Chevron faces delays in closing sales of oil blocks in Nigeria worth up to $1 billion because of legal disputes involving potential buyers, industry sources say, highlighting a risk other oil majors could face.
Chevron is joining competitors ConocoPhillips, Royal Dutch Shell, France’s Total and Italy’s Eni in disposing of stakes in onshore and shallow water offshore fields in the Niger Delta region.
OPEC-member Nigeria has the potential to double its 2 million-2.5 million barrel per day oil output in the next five years but problems with oil theft, pipeline sabotage and regulatory uncertainty are putting off investment.
Oil majors want to keep hold of the biggest producing fields, offshore assets and key pipelines and export terminals. But they are disposing of less profitable onshore blocks and fields that the government could strip from them if they remain undeveloped for ten years, notably in the restive Niger Delta.
Chevron has chosen its preferred bidders for the five blocks it put up for sale in June but the deals have not closed because rival firms have disputed its decision, with one taking the U.S. company to court, sources close to the deals said.
A Chevron spokeswoman said the company did not comment on ongoing transactions.
Nigerian firm Brittania-U, run by former Chevron executive Catherine Uju Ifejika, was the highest bidder at over $1 billion for the biggest cluster of blocks – OML 52, 53 and 55 – and Chevron began discussions with the company over the sale, two banking sources close to the deal said.
Chevron decided to look at alternative bids after Brittania-U did not show sufficient evidence it could muster the amount promptly, banking and oil industry sources said.
Brittania-U did not respond to requests for comment.
Chevron then agreed to sell the biggest block, OML 53, to Seplat, which is partly owned by French oil explorer Maurel & Prom and Swiss-based commodity trader Mercuria, while OML 52 would go to local firm Amni Petroleum and the smallest, OML 55, to Belema Oil, run by a local Delta community.
None of the companies responded to request for comment.
A Nigerian federal high court issued an interim injunction in December stopping Chevron from selling the blocks to Seplat and others after Brittania-U brought action against the U.S. major saying it had already agreed a deal to buy the assets, court documents showed.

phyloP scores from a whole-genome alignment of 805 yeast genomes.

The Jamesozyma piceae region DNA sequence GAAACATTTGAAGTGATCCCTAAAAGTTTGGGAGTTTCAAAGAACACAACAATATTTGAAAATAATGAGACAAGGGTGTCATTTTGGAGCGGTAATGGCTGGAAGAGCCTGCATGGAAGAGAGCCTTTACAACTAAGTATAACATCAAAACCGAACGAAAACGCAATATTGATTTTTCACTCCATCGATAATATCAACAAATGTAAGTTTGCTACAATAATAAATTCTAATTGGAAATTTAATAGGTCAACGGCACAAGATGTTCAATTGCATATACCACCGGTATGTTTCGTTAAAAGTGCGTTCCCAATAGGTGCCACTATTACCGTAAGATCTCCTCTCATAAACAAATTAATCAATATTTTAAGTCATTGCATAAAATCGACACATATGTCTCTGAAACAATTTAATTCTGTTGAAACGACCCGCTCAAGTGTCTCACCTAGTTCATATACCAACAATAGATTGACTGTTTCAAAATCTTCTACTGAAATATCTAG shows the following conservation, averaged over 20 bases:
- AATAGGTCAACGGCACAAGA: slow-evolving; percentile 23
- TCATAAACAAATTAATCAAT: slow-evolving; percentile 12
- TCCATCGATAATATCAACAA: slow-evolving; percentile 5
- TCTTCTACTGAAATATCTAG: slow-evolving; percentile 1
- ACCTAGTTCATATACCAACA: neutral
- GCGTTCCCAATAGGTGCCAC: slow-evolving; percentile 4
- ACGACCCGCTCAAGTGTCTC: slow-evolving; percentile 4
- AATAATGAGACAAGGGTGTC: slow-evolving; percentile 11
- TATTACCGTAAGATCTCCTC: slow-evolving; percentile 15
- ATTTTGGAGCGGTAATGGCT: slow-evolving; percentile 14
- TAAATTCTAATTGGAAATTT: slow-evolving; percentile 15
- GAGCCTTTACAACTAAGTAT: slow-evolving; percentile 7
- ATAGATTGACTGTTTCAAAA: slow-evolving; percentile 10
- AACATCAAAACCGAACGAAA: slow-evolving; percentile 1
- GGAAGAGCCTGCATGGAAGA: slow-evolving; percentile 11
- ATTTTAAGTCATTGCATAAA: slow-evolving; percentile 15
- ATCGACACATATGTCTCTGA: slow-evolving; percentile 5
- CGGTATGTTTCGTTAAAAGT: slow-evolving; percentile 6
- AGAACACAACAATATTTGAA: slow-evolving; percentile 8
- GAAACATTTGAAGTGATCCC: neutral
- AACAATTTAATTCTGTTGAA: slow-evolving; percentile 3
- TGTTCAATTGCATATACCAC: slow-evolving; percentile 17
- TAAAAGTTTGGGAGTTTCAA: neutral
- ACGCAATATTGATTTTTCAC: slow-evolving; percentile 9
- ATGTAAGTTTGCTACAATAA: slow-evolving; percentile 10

Chevron could earn between $700 million and $900 million for the three blocks, two sources involved in bids said.
The three blocks had proven reserves of 555 million barrels of oil equivalent, with the biggest block OML 53 holding 310 million of those reserves, two oil industry sources said, citing a Chevron memorandum given to bidders.
Court cases can drag on for years in Nigeria and the longer the delay the less profit oil majors are likely to make from the deals and the greater the chances the sales could fall through altogether.
Such litigation also slows down the potential oil and gas production increases that could be felt from new buyers exploiting assets left undeveloped by oil majors.
ConocoPhillips has waited for more than a year to close a $1.6 billion deal with Nigeria’s biggest energy company, Oando , for its business in Africa’s biggest oil producer because the local firm has taken more than a year to raise finance.
Oando plans to raise $193 million in a share issue to help finance the deal, banking sources said in December, and the company has said the acquisition will be completed early this year.
Chevron has also agreed to sell two smaller blocks – OML 83 and 85 – to Nigerian firm First Exploration and Production with a bid of around $100 million but the deal has not been completed and rival bidders are also considering disputing this deal, the two banking sources said. They did not give details of which companies might challenge the sale.
First E&P’s Chairman Henry Odein Ajumogobia is a former foreign affairs minister and its Managing Director Ademola Adeyemi-Bero spent five year working at BG Group.
Chevron and First E&P declined to comment.
Shell, Total and Eni are selling a combined 45 percent stake in at least four more oil blocks with combined production of around 70,000 barrels per day. Bids on these blocks are due next month, sources said.
Shell, the biggest producer in Nigeria, has sold eight oil blocks in the Niger Delta for a total $1.8 billion since 2010 and some industry sources believe the Anglo-Dutch major may have the experience needed to get deals agreed.
“It’s not about the highest bid, it’s about which buyer has the know-how and the connections to get the deals done,” one executive at a Nigerian company said.